Chan completed the Program for Management Development (PMD 61) at Harvard Business School in 1991.[citation needed]


Early career[edit]

Chan joined the Government of British Hong Kong in December 1978 as a medical officer. In November 1989, she was promoted to assistant director of the Department of Health. In April 1992, she was promoted to deputy director and, in June 1994, was named the first woman in Hong Kong to head the Department of Health.

Director of Health in Hong Kong, 1994–2003[edit]

Chan survived the transition from British to PRC-HKSAR rule in June 1997. Her profile was raised by her handling, in those positions, of the 1997 H5N1 avian influenza outbreak and the 2003 SARS outbreak in Hong Kong. After the first cases of the H5N1 died, Chan first tried to reassure Hong Kong residents with statements such as "I ate chicken last night"[10] or "I eat chicken every day, don't panic, everyone".[11][12][13] When many more H5N1 cases appeared, she was criticized for misleading the public. [14] She became "a symbol of ignorance and arrogance epitomizing the mentality of 'business as usual' embedded in the ideological and institutional practices within the bureaucracy, especially after the hand-over."[15] In the end, she was credited for helping bring the epidemic under control by the slaughter of 1.5 million chickens in the region in the face of stiff political opposition.[16]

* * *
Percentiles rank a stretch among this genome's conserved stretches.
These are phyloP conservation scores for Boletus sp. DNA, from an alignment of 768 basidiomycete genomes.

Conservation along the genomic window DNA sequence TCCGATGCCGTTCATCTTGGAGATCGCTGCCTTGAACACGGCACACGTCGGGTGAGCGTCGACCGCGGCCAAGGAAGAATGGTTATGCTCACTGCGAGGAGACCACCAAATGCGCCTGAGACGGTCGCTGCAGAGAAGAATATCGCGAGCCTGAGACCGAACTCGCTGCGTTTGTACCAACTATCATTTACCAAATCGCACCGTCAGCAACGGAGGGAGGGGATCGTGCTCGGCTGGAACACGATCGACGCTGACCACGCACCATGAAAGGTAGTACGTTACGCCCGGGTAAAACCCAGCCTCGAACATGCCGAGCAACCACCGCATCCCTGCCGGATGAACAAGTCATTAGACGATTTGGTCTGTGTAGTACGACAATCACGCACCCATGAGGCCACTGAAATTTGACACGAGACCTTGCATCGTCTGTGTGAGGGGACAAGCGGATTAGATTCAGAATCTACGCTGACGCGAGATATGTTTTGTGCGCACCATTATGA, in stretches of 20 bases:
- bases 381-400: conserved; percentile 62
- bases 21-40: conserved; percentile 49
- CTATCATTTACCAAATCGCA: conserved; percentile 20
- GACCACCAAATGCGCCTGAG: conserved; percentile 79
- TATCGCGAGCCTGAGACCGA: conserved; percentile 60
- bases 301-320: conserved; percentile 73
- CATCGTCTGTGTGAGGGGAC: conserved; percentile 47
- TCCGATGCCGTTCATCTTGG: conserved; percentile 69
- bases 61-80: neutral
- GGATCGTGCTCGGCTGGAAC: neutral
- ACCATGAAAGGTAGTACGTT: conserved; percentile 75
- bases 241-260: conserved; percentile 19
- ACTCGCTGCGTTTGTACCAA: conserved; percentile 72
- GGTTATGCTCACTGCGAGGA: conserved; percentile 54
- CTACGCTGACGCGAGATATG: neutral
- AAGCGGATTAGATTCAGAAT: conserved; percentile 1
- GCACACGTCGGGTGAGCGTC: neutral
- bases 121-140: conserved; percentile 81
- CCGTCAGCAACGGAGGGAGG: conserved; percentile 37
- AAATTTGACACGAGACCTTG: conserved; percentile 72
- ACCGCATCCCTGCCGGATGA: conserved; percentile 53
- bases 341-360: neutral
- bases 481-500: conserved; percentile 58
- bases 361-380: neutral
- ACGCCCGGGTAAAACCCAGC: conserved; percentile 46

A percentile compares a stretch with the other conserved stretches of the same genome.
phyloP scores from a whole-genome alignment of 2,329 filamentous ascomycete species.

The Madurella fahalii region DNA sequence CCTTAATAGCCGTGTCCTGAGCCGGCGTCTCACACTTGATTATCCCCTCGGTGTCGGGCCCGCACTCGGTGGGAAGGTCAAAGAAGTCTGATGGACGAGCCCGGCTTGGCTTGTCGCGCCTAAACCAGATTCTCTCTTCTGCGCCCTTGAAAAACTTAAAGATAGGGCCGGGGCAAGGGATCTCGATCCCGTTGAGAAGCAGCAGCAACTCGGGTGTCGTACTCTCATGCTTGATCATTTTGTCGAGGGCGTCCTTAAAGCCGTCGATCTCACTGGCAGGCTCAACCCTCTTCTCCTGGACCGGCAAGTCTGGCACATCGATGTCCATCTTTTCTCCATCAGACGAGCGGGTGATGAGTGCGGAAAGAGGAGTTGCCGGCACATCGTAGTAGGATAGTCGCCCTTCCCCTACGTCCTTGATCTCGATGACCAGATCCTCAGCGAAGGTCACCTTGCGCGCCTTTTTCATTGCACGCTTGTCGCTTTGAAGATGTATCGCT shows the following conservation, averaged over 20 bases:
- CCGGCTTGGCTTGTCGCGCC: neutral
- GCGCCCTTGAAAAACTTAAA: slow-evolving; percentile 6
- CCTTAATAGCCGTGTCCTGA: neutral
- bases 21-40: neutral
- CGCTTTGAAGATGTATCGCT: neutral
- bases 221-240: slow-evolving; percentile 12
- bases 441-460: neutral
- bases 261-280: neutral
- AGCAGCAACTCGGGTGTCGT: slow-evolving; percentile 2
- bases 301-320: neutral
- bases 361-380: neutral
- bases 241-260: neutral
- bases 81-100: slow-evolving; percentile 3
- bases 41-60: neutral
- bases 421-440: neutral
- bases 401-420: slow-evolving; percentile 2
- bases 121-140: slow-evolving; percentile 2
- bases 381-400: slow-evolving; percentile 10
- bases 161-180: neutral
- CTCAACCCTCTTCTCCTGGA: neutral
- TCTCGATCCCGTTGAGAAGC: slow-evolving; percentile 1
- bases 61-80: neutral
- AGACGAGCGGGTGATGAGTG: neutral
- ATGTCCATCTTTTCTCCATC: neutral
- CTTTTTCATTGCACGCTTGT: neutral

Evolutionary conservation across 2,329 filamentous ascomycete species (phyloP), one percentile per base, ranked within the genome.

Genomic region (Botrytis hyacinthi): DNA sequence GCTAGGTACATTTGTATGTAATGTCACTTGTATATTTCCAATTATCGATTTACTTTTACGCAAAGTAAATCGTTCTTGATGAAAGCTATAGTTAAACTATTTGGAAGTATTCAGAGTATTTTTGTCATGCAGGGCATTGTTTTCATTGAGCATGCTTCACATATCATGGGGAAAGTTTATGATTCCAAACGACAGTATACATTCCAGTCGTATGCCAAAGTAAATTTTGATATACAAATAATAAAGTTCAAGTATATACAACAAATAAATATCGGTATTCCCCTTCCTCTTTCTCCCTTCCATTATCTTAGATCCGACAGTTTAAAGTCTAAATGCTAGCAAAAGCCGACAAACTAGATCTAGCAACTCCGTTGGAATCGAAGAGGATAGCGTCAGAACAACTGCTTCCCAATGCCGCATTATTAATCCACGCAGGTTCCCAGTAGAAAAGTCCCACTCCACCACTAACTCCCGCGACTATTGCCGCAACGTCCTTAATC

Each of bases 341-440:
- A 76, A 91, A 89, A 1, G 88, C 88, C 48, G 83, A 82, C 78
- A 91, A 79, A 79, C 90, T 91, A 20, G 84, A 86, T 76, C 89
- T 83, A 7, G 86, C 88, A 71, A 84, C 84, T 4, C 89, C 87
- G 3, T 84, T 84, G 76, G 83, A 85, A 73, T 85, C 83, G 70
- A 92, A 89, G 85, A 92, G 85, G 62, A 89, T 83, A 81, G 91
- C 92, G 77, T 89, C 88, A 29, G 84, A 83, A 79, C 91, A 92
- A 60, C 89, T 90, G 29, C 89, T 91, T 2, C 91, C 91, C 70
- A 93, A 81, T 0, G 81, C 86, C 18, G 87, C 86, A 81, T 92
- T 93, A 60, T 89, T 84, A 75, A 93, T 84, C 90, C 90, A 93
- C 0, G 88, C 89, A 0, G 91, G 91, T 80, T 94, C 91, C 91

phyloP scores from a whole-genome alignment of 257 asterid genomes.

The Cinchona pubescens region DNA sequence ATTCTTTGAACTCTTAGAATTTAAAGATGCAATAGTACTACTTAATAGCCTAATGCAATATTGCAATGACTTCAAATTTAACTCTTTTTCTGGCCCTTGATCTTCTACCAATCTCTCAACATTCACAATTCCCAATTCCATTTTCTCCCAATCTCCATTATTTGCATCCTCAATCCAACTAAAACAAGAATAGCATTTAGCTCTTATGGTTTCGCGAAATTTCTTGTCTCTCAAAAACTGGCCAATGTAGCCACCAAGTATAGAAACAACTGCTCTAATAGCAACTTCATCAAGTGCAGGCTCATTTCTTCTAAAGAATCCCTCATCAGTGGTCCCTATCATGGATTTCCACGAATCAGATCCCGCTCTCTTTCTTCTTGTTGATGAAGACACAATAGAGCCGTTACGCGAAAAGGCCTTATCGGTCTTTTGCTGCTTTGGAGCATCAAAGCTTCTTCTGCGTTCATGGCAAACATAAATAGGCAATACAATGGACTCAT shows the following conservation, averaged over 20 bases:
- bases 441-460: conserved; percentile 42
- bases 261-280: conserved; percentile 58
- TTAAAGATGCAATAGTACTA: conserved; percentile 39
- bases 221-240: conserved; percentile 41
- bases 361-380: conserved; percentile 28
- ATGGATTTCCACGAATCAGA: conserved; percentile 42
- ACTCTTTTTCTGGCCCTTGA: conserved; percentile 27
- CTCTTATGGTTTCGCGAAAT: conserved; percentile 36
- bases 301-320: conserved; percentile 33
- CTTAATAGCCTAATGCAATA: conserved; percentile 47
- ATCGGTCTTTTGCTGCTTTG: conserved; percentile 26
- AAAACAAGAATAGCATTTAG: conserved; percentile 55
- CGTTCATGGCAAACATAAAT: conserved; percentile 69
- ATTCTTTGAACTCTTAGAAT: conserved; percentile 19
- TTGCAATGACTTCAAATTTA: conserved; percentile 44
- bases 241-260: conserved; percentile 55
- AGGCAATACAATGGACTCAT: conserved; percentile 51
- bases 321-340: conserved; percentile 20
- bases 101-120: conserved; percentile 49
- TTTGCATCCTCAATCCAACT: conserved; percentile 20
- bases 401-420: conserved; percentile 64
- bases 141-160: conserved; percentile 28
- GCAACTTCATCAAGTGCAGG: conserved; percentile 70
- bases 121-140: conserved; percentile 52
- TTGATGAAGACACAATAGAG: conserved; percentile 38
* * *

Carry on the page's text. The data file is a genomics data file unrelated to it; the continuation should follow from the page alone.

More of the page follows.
Her performance during the SARS outbreak, which ultimately led to 299 deaths, attracted harsh criticism from the Legislative Council of Hong Kong and many people with SARS and their relatives.[13] She was criticised by the Legislative Council for her passiveness,[17] for believing in misleading information shared by the mainland authority, and for not acting swiftly.[18] She was also criticised for a lack of political wisdom was evident in her indifference to media reports and widespread public fear at that time.[19] On the other hand, the SARS expert committee established by the HKSAR government to assess its handling of the crisis, opined that the failure was not Chan's fault, but due to the structure of Hong Kong's health care system, in which the separation of the hospital authority from the public health authority resulted in problems with data sharing.[20]